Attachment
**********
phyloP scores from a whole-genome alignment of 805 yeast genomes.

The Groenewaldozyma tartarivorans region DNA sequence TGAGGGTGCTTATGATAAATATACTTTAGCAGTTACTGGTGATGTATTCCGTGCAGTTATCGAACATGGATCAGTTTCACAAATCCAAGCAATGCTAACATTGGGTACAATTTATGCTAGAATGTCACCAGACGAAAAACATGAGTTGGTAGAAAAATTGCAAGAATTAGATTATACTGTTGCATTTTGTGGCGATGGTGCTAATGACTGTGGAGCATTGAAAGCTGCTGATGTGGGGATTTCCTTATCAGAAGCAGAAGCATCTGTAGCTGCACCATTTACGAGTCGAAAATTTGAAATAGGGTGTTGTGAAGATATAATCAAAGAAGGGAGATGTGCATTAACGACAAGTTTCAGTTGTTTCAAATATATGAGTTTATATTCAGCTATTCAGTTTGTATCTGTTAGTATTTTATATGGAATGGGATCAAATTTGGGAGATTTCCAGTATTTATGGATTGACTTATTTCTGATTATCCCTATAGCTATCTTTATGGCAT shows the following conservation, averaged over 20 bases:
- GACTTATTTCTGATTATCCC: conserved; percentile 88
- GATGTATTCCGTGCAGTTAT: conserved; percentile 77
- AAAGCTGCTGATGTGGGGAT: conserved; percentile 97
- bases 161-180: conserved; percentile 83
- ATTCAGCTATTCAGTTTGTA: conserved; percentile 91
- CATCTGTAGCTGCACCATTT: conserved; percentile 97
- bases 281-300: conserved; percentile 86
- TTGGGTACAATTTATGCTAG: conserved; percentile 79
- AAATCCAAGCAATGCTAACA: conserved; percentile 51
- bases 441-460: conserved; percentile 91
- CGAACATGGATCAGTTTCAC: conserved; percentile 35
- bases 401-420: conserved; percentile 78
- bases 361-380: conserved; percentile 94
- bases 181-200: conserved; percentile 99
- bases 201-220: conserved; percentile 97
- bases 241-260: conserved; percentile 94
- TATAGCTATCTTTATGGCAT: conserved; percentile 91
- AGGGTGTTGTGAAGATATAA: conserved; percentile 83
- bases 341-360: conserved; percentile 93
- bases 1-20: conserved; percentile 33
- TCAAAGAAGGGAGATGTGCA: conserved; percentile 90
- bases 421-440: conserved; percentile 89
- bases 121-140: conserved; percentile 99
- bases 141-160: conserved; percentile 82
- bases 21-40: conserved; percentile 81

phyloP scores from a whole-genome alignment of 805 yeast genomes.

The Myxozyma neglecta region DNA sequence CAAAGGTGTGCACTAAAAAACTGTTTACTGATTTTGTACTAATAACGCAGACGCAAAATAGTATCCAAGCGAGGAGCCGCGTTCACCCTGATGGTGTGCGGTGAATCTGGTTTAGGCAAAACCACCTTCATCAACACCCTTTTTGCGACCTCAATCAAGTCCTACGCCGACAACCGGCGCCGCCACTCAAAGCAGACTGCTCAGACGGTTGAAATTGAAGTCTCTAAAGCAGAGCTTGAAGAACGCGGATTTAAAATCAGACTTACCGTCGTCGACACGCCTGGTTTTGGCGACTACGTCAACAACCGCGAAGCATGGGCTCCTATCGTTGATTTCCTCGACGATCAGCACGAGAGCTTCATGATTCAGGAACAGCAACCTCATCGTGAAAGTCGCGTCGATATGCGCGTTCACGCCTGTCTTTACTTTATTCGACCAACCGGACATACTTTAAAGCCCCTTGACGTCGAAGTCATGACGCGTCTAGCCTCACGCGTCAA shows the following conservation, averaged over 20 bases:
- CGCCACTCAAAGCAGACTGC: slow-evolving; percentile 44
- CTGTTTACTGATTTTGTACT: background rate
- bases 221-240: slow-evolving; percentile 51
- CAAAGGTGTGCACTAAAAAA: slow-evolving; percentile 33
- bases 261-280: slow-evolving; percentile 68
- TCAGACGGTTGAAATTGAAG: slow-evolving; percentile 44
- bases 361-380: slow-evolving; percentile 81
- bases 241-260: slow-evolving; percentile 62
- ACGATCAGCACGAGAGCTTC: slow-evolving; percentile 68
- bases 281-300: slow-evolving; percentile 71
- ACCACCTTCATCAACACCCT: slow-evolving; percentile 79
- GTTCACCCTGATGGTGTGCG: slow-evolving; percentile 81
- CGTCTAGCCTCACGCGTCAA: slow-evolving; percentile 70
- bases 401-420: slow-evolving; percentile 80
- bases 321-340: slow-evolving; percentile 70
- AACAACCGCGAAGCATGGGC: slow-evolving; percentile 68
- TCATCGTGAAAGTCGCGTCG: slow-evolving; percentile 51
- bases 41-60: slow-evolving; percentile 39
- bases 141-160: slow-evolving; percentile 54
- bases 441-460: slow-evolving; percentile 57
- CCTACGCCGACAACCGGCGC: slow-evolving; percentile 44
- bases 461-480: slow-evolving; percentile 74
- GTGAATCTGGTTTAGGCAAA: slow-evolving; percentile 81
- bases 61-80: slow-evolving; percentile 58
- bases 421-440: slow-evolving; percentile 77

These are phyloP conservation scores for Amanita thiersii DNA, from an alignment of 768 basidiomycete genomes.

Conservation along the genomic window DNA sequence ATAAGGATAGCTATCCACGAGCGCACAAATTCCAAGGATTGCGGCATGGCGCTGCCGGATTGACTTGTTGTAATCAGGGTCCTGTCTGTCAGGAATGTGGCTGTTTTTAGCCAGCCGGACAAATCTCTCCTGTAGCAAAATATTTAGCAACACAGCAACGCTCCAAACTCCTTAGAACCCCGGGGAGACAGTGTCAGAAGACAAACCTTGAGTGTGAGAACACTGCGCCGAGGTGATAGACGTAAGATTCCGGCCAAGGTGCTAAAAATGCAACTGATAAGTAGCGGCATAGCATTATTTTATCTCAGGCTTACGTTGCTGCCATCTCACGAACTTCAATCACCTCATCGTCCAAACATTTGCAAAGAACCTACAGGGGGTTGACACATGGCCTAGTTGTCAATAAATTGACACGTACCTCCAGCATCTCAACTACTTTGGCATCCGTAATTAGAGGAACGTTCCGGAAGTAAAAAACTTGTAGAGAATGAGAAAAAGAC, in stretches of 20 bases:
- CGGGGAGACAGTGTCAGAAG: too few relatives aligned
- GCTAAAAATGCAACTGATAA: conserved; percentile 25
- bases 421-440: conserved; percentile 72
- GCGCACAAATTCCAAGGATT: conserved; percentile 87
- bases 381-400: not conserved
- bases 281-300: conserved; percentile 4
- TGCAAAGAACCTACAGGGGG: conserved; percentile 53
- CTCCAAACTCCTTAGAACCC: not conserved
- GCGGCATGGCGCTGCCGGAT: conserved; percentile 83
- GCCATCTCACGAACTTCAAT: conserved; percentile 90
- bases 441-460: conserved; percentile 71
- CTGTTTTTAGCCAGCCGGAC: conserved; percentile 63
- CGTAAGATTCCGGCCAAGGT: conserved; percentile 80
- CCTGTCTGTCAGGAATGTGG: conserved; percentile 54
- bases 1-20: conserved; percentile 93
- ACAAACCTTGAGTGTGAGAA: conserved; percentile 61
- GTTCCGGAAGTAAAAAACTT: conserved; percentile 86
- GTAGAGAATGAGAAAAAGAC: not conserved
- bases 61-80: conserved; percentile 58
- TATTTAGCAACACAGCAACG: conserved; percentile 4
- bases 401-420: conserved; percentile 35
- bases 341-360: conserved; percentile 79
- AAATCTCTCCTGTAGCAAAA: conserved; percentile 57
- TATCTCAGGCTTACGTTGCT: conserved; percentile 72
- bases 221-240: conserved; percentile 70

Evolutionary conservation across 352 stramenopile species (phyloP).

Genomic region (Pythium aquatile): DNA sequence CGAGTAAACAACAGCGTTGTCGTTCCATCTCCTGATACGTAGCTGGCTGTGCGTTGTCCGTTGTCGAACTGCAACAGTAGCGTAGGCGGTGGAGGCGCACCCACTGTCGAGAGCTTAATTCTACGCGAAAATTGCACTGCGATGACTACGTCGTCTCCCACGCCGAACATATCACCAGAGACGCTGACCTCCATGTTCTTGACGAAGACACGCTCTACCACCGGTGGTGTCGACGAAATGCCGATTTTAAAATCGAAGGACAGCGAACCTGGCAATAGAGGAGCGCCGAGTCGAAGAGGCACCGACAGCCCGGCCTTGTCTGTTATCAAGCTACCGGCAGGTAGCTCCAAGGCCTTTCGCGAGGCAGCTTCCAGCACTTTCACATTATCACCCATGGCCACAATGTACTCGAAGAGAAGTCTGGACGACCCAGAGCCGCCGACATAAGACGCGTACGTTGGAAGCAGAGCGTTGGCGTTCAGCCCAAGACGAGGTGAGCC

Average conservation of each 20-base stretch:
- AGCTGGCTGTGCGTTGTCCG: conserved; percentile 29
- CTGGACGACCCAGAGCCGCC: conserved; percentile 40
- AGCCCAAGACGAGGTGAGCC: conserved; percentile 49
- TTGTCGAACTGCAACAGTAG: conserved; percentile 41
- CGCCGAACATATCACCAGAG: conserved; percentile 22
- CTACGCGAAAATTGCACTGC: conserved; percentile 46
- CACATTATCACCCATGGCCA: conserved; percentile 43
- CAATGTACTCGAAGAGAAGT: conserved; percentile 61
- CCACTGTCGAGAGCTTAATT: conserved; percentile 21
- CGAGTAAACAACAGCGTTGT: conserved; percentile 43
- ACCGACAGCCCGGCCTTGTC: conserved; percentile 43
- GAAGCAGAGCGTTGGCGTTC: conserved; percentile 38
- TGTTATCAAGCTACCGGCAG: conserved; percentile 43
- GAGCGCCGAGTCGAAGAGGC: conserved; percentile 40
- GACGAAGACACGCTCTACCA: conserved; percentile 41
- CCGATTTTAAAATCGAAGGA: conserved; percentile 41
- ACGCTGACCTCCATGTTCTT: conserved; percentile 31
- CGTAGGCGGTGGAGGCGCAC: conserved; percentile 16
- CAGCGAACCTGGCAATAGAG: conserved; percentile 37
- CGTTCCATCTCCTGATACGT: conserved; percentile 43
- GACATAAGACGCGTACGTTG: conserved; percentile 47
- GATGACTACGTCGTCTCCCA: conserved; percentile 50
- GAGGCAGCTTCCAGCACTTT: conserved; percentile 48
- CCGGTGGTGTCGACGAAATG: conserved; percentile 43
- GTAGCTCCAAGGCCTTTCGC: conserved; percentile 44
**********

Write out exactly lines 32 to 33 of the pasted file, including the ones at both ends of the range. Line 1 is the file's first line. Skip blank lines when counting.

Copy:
- bases 221-240: slow-evolving; percentile 51
- CAAAGGTGTGCACTAAAAAA: slow-evolving; percentile 33